Tuesday, March 31, 2015

Five Things Authors Want from Book Reviews

Has this ever happened to you? You are asked to read and review a book written by a friend or acquaintance or relative.  When you finish, you think, “Oh, no. What will I write about this book? I barely got through it. And my friend/acquaintance/relative wrote it.”

It can feel uncomfortable giving a negative review even to a stranger. But when it’s someone you know, it is even harder. You know the author worked hard and thinks it good enough to share with the world. But you know better. Maybe the plot is too thin or too thick. Maybe the dialogue is stilted or inappropriate. Perhaps you didn’t care about the characters you were supposed to relate to.

But all authors need to seek honest reviews of their work. And there are ways to phrase your review criticisms that make it easier to hear so authors can use the suggestions to improve future works. Whether they know it or not, authors are seeking usable, honest feedback.

Hard as it might be to hear, ultimately we improve more from well-crafted negative comments than from the rosy, glowing, “this book is perfect” reviews. The exception to that is if the “perfect” book reviews explain why it’s perfect. We want to repeat what we do well in addition to fixing our flaws.

And the number of reviews we get counts as well as the average rating for the book. There are big time, legitimate reviewing sites that won’t consider reviewing a book until it has a certain number of reviews with a certain minimum average rating. Getting reviewed by sites with tens of thousands of readers is huge for authors. That’s one reason we seek out reviews as soon as a book is published.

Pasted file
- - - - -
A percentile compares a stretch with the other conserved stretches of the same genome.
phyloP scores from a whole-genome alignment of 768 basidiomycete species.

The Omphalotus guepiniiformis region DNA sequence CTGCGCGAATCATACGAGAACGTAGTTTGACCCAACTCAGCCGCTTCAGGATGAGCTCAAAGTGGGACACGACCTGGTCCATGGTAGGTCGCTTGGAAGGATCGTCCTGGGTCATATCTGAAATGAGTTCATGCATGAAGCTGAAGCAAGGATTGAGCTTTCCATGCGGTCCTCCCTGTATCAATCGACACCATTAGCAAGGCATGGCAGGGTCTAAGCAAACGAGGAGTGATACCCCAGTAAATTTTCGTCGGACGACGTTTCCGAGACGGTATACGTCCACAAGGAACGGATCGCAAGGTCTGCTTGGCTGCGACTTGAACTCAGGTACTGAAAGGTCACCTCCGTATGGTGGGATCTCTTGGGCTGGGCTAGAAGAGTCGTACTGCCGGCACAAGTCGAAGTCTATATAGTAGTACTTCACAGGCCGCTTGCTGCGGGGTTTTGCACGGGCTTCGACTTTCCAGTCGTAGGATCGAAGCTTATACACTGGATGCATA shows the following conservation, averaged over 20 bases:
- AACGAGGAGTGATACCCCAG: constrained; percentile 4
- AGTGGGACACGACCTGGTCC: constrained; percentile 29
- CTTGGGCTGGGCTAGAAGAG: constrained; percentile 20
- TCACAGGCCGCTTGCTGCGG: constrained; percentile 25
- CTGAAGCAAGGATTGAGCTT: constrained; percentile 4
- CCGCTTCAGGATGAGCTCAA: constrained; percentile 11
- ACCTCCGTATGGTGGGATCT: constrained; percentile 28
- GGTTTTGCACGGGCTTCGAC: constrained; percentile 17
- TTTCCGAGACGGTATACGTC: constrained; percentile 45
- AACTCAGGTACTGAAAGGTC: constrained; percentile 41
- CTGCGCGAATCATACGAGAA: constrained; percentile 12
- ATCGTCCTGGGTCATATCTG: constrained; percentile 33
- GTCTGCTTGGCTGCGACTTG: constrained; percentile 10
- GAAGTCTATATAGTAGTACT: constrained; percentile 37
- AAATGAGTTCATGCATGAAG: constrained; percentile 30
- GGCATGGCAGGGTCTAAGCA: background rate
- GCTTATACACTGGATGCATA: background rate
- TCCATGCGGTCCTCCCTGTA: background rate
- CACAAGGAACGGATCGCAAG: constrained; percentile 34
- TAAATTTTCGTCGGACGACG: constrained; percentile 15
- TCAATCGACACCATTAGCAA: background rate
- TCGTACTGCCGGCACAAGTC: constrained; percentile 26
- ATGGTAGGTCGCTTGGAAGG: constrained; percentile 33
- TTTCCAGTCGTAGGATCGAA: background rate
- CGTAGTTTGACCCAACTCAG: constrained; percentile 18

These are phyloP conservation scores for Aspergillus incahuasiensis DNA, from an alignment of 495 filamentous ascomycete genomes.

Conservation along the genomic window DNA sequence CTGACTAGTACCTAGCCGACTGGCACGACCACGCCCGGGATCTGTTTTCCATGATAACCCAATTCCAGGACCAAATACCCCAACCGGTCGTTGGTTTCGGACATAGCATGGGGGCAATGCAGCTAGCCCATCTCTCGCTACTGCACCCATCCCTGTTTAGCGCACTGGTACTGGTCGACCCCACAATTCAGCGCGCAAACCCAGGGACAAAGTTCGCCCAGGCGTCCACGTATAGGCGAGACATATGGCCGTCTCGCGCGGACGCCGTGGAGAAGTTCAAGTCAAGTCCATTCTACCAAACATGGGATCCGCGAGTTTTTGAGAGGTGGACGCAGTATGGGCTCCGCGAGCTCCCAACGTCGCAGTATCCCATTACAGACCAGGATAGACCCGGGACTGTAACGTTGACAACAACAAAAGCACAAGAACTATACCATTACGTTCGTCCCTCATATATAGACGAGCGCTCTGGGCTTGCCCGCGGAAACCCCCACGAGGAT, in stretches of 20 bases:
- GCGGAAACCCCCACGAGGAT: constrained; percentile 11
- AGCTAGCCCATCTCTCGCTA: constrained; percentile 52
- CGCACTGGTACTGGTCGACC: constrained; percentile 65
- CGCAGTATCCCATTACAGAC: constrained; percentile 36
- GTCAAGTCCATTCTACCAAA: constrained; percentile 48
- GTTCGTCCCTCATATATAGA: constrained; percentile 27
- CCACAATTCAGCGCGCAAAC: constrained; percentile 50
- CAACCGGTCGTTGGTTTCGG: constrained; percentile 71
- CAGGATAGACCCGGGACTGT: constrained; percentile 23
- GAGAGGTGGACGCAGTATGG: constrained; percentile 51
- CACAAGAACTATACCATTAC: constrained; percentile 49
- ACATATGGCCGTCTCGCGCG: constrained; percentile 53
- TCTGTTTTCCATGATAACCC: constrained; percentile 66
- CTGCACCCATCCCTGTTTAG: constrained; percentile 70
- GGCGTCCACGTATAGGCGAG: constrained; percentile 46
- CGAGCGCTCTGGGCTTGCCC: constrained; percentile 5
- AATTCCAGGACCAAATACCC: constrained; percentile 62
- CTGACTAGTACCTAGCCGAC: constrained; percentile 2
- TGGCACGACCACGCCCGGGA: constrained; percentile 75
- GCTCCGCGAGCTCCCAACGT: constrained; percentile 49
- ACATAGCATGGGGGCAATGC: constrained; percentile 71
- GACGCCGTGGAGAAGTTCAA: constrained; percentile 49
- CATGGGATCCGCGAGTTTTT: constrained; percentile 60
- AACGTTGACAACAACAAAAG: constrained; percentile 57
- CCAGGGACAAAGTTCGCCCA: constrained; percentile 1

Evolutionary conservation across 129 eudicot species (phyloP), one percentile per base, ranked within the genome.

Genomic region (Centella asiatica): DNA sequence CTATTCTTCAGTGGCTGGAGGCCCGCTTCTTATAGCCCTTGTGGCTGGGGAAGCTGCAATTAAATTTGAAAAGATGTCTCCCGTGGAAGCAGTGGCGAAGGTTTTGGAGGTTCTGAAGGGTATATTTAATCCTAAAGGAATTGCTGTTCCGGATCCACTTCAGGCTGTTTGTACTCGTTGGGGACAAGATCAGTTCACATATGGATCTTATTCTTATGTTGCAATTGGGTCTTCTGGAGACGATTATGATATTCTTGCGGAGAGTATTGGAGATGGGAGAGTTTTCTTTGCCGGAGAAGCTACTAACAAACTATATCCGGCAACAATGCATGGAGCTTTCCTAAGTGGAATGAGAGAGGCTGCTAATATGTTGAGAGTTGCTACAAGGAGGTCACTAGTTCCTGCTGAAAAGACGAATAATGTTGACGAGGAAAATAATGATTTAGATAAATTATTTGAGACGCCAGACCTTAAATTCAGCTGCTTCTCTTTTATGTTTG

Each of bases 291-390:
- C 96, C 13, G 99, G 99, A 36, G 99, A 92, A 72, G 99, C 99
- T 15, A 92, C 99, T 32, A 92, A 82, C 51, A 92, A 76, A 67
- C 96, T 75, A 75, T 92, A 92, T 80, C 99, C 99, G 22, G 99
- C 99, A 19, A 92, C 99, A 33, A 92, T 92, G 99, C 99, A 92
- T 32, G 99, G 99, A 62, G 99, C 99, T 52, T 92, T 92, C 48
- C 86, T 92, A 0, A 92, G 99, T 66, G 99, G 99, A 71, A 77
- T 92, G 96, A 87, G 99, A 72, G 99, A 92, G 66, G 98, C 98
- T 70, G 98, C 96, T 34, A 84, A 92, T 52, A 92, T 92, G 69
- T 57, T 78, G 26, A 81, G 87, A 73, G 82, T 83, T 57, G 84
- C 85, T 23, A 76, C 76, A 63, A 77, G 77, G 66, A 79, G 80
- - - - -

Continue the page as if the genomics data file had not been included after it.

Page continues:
Here is my list of the five things authors expect from reviews:
1. If you accept a book for review purposes, review it.
I can’t tell you how many books I “gifted” to people asking only that they give an unbiased review in return. I am running about 50% for follow-through. I wonder why they don’t review it. Did they hate it and don’t want to hurt my feelings? Did they lose it? Did they flat out forget?

2. We don’t expect or need long reviews, but we do like specifics.
A book review doesn’t need to and probably shouldn’t get into too much detail about plot points. But, hey, if you’re going to give away something, put SPOILER ALERT at the beginning of your review so others will be warned.

That said, the review can be a short paragraph or few sentences, but don’t be too general. Give specifics. Instead of “great character interactions”, you might say “the relationship of the hero and heroine was complicated by lack of communication”. That is a specific that helps other readers. And it tells the author that part of the story was effectively communicated.

3. Don’t diss the book for the wrong reasons.
If the book didn’t arrive on time or the cover was damaged in transit, contact the seller. The author has no control over such issues. We get that you’re frustrated and want to vent, but a book review isn’t the place to do that. The author can do nothing about it.

Likewise, don’t be so critical if the book didn’t meet your expectations in certain ways. For example, I use various pen names for branding purposes. I do not want someone who likes my cozy culinary mysteries to pick up Streetwalker and start looking for the recipes. But if the book blurb signals the type of book and you didn’t bother to read it, don’t take it out on the book or author if it didn’t meet genre expectations.

That said, if the book didn’t meet your expectations because you know cozy mysteries are supposed to keep violence to a minimum and “off-stage” and this book had gory details like in police procedurals, then, yeah, take the author to task for violating expectations. Or if you expected the main characters to be people you can care about (per cozy mystery expectations), and everybody is a jerk, then the author violated expectations and should be called out.

4. Give a rating number that reflects your comments.